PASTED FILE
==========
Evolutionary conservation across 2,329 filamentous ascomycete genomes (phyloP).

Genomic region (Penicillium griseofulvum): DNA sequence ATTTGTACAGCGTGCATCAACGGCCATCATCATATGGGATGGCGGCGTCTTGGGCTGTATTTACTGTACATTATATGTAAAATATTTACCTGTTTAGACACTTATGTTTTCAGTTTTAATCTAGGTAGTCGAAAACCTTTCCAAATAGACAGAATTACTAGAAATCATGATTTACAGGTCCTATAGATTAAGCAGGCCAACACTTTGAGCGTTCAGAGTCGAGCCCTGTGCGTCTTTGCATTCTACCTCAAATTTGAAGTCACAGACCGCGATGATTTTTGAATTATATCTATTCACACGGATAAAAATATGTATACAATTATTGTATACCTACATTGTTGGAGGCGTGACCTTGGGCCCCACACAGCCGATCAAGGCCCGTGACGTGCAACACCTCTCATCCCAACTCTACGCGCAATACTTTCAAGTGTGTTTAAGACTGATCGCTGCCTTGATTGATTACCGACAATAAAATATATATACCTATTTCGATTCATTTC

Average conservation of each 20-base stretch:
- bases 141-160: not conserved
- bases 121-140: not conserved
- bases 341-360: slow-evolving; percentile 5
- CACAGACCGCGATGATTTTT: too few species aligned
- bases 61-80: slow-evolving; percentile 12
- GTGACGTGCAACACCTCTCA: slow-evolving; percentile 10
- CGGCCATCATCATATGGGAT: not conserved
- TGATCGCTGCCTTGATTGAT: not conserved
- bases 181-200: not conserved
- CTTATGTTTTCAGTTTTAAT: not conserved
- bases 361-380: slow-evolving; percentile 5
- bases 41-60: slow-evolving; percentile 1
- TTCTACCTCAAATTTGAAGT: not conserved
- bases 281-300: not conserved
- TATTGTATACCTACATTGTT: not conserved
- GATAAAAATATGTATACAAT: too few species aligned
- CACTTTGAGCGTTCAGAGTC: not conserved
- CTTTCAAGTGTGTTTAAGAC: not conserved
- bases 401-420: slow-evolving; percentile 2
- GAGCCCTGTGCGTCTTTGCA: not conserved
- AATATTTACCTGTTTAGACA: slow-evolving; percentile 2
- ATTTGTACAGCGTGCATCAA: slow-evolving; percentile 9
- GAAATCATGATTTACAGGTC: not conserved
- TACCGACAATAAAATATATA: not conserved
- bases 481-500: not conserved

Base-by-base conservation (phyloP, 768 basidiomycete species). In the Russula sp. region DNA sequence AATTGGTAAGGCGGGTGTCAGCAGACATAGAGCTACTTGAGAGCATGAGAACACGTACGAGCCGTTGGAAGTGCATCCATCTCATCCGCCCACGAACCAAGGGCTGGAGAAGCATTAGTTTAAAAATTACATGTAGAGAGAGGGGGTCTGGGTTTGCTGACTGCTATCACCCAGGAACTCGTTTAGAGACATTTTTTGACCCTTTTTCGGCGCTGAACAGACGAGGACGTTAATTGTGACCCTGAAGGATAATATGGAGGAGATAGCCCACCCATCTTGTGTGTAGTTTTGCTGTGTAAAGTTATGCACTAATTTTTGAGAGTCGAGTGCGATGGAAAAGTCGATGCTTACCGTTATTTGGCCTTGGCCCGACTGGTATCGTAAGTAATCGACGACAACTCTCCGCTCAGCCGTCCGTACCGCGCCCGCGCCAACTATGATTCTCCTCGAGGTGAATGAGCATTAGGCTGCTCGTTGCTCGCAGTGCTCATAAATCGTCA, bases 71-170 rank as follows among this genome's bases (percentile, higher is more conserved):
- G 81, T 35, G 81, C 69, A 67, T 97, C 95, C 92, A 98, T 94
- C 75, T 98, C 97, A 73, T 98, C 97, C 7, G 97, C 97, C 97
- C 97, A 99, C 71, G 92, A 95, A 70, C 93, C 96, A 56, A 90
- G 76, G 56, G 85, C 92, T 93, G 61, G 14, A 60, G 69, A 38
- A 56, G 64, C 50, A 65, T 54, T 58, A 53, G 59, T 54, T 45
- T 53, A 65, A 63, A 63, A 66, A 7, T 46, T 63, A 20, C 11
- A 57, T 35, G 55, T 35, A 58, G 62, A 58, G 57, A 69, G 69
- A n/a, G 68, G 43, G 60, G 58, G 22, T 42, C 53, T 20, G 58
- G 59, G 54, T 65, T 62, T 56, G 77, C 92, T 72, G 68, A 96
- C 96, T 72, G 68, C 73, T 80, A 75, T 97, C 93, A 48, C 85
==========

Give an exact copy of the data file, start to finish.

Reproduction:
Evolutionary conservation across 2,329 filamentous ascomycete genomes (phyloP).

Genomic region (Penicillium griseofulvum): DNA sequence ATTTGTACAGCGTGCATCAACGGCCATCATCATATGGGATGGCGGCGTCTTGGGCTGTATTTACTGTACATTATATGTAAAATATTTACCTGTTTAGACACTTATGTTTTCAGTTTTAATCTAGGTAGTCGAAAACCTTTCCAAATAGACAGAATTACTAGAAATCATGATTTACAGGTCCTATAGATTAAGCAGGCCAACACTTTGAGCGTTCAGAGTCGAGCCCTGTGCGTCTTTGCATTCTACCTCAAATTTGAAGTCACAGACCGCGATGATTTTTGAATTATATCTATTCACACGGATAAAAATATGTATACAATTATTGTATACCTACATTGTTGGAGGCGTGACCTTGGGCCCCACACAGCCGATCAAGGCCCGTGACGTGCAACACCTCTCATCCCAACTCTACGCGCAATACTTTCAAGTGTGTTTAAGACTGATCGCTGCCTTGATTGATTACCGACAATAAAATATATATACCTATTTCGATTCATTTC

Average conservation of each 20-base stretch:
- bases 141-160: not conserved
- bases 121-140: not conserved
- bases 341-360: slow-evolving; percentile 5
- CACAGACCGCGATGATTTTT: too few species aligned
- bases 61-80: slow-evolving; percentile 12
- GTGACGTGCAACACCTCTCA: slow-evolving; percentile 10
- CGGCCATCATCATATGGGAT: not conserved
- TGATCGCTGCCTTGATTGAT: not conserved
- bases 181-200: not conserved
- CTTATGTTTTCAGTTTTAAT: not conserved
- bases 361-380: slow-evolving; percentile 5
- bases 41-60: slow-evolving; percentile 1
- TTCTACCTCAAATTTGAAGT: not conserved
- bases 281-300: not conserved
- TATTGTATACCTACATTGTT: not conserved
- GATAAAAATATGTATACAAT: too few species aligned
- CACTTTGAGCGTTCAGAGTC: not conserved
- CTTTCAAGTGTGTTTAAGAC: not conserved
- bases 401-420: slow-evolving; percentile 2
- GAGCCCTGTGCGTCTTTGCA: not conserved
- AATATTTACCTGTTTAGACA: slow-evolving; percentile 2
- ATTTGTACAGCGTGCATCAA: slow-evolving; percentile 9
- GAAATCATGATTTACAGGTC: not conserved
- TACCGACAATAAAATATATA: not conserved
- bases 481-500: not conserved

Base-by-base conservation (phyloP, 768 basidiomycete species). In the Russula sp. region DNA sequence AATTGGTAAGGCGGGTGTCAGCAGACATAGAGCTACTTGAGAGCATGAGAACACGTACGAGCCGTTGGAAGTGCATCCATCTCATCCGCCCACGAACCAAGGGCTGGAGAAGCATTAGTTTAAAAATTACATGTAGAGAGAGGGGGTCTGGGTTTGCTGACTGCTATCACCCAGGAACTCGTTTAGAGACATTTTTTGACCCTTTTTCGGCGCTGAACAGACGAGGACGTTAATTGTGACCCTGAAGGATAATATGGAGGAGATAGCCCACCCATCTTGTGTGTAGTTTTGCTGTGTAAAGTTATGCACTAATTTTTGAGAGTCGAGTGCGATGGAAAAGTCGATGCTTACCGTTATTTGGCCTTGGCCCGACTGGTATCGTAAGTAATCGACGACAACTCTCCGCTCAGCCGTCCGTACCGCGCCCGCGCCAACTATGATTCTCCTCGAGGTGAATGAGCATTAGGCTGCTCGTTGCTCGCAGTGCTCATAAATCGTCA, bases 71-170 rank as follows among this genome's bases (percentile, higher is more conserved):
- G 81, T 35, G 81, C 69, A 67, T 97, C 95, C 92, A 98, T 94
- C 75, T 98, C 97, A 73, T 98, C 97, C 7, G 97, C 97, C 97
- C 97, A 99, C 71, G 92, A 95, A 70, C 93, C 96, A 56, A 90
- G 76, G 56, G 85, C 92, T 93, G 61, G 14, A 60, G 69, A 38
- A 56, G 64, C 50, A 65, T 54, T 58, A 53, G 59, T 54, T 45
- T 53, A 65, A 63, A 63, A 66, A 7, T 46, T 63, A 20, C 11
- A 57, T 35, G 55, T 35, A 58, G 62, A 58, G 57, A 69, G 69
- A n/a, G 68, G 43, G 60, G 58, G 22, T 42, C 53, T 20, G 58
- G 59, G 54, T 65, T 62, T 56, G 77, C 92, T 72, G 68, A 96
- C 96, T 72, G 68, C 73, T 80, A 75, T 97, C 93, A 48, C 85